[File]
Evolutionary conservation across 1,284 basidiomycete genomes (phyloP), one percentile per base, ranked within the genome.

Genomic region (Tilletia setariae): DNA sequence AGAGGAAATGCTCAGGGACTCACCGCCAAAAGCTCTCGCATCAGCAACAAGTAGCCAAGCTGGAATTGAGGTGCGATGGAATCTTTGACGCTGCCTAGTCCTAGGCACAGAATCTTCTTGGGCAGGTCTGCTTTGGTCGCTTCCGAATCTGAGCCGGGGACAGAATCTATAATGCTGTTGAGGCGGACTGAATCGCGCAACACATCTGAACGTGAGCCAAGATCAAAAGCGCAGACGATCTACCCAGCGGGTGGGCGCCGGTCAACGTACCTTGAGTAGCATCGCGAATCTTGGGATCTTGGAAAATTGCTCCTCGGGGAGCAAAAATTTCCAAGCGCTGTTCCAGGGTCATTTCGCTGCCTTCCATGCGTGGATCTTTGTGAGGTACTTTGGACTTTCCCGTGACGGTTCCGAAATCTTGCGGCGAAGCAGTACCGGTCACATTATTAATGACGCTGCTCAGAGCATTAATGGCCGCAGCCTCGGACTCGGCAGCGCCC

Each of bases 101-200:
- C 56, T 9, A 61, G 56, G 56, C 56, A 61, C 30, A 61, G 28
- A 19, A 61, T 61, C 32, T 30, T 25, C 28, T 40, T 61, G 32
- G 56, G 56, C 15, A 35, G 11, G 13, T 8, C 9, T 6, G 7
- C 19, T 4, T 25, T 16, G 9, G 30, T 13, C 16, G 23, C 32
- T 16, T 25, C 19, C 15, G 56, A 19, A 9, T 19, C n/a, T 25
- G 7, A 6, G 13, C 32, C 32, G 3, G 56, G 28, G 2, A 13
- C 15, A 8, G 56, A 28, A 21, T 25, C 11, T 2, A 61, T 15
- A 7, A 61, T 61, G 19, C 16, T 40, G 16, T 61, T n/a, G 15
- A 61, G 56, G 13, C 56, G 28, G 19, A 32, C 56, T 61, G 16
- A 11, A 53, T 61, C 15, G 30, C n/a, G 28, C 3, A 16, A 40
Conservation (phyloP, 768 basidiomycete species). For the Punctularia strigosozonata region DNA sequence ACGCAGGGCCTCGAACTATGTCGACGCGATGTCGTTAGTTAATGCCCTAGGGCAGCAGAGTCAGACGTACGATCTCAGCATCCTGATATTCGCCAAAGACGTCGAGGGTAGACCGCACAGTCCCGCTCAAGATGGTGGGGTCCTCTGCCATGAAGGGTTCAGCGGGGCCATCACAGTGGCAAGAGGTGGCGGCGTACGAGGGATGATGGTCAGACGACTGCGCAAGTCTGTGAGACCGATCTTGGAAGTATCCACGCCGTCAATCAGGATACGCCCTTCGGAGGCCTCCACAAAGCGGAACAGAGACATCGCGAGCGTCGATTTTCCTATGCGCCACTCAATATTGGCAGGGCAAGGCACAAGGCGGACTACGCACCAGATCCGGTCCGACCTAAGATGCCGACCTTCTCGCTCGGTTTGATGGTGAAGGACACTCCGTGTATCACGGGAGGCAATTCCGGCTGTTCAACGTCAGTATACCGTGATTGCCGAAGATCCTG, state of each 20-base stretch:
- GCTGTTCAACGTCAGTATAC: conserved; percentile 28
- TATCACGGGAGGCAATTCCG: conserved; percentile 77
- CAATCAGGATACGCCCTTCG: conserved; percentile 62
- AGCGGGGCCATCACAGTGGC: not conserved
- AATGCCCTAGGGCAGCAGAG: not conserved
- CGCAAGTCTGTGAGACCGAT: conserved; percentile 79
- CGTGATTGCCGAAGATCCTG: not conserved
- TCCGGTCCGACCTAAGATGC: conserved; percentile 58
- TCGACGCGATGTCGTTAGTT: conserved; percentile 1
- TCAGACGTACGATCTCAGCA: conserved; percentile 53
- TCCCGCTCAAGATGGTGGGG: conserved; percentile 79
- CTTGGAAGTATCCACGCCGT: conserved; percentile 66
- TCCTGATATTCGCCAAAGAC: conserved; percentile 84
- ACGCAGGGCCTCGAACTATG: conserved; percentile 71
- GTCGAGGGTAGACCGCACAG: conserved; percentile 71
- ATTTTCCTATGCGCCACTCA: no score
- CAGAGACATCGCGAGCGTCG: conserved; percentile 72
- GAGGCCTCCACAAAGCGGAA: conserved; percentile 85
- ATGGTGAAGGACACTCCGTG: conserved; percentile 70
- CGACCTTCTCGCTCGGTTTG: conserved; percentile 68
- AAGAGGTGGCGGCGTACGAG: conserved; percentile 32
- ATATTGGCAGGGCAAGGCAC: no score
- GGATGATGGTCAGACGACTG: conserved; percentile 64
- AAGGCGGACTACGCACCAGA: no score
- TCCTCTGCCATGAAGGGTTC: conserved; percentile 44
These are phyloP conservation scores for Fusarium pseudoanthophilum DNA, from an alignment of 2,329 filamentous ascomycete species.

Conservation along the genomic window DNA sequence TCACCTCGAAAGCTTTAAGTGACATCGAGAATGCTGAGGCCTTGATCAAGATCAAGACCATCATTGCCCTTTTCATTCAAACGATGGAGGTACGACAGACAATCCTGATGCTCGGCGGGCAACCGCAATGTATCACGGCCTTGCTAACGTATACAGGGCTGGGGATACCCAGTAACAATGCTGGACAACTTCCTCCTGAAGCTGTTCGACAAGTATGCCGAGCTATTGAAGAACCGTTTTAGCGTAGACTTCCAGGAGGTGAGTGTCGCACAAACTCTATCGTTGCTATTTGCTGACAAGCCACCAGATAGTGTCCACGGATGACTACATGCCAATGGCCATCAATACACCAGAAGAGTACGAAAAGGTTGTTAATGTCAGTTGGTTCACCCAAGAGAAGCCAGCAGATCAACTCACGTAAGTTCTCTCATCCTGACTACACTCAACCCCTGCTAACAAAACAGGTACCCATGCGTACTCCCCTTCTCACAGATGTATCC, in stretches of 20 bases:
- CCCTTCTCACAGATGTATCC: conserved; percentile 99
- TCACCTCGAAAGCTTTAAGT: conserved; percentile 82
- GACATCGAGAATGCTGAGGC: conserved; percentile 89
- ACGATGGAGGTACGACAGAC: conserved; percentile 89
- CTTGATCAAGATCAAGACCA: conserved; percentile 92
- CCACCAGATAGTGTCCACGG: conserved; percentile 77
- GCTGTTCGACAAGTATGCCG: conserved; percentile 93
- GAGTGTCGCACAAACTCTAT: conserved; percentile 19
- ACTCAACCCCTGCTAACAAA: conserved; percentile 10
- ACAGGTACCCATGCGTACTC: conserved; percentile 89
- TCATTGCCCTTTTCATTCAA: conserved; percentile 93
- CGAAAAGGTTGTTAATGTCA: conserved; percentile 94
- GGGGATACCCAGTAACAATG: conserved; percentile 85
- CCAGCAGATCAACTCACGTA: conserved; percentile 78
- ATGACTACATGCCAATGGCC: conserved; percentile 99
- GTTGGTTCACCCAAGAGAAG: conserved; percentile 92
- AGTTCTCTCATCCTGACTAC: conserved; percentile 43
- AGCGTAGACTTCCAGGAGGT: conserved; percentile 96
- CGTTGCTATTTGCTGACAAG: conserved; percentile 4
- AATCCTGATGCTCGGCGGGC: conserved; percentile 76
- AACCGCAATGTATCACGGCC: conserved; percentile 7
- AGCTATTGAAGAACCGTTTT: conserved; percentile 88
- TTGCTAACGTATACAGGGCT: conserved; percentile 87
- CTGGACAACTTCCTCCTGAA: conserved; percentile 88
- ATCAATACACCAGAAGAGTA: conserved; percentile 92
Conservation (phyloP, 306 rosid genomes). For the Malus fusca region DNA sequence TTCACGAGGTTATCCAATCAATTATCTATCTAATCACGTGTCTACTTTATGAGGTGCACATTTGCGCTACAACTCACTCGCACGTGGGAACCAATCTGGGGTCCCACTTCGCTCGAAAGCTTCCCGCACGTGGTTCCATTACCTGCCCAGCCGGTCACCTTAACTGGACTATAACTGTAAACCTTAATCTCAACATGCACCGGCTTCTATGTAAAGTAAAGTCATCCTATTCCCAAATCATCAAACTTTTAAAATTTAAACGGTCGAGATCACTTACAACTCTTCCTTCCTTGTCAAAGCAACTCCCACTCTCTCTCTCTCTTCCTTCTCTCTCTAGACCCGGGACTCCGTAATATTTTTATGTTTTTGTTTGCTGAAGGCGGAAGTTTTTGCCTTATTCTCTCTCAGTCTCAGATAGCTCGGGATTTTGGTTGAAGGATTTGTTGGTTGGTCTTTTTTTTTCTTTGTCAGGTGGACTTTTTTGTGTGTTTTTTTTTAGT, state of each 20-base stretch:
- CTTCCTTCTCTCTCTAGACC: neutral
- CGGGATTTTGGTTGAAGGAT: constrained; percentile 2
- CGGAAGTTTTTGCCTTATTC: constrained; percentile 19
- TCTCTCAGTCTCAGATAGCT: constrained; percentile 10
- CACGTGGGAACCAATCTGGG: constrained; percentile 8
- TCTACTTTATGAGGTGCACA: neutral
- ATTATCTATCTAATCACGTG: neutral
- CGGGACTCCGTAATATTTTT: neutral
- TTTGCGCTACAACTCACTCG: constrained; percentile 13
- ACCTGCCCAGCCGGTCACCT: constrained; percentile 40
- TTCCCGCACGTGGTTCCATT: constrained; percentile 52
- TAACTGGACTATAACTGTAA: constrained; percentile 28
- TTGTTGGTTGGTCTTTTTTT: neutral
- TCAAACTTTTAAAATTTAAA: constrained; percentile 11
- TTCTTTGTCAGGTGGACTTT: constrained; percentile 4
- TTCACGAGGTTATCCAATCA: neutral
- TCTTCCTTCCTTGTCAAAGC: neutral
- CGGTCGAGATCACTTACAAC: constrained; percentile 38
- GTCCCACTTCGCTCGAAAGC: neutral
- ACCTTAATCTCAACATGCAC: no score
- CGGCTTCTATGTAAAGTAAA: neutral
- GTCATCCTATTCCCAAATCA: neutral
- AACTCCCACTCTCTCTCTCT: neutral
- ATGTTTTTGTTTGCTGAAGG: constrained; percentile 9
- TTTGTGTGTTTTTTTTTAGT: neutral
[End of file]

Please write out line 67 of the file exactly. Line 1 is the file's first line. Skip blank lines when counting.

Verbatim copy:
Conservation (phyloP, 306 rosid genomes). For the Malus fusca region DNA sequence TTCACGAGGTTATCCAATCAATTATCTATCTAATCACGTGTCTACTTTATGAGGTGCACATTTGCGCTACAACTCACTCGCACGTGGGAACCAATCTGGGGTCCCACTTCGCTCGAAAGCTTCCCGCACGTGGTTCCATTACCTGCCCAGCCGGTCACCTTAACTGGACTATAACTGTAAACCTTAATCTCAACATGCACCGGCTTCTATGTAAAGTAAAGTCATCCTATTCCCAAATCATCAAACTTTTAAAATTTAAACGGTCGAGATCACTTACAACTCTTCCTTCCTTGTCAAAGCAACTCCCACTCTCTCTCTCTCTTCCTTCTCTCTCTAGACCCGGGACTCCGTAATATTTTTATGTTTTTGTTTGCTGAAGGCGGAAGTTTTTGCCTTATTCTCTCTCAGTCTCAGATAGCTCGGGATTTTGGTTGAAGGATTTGTTGGTTGGTCTTTTTTTTTCTTTGTCAGGTGGACTTTTTTGTGTGTTTTTTTTTAGT, state of each 20-base stretch: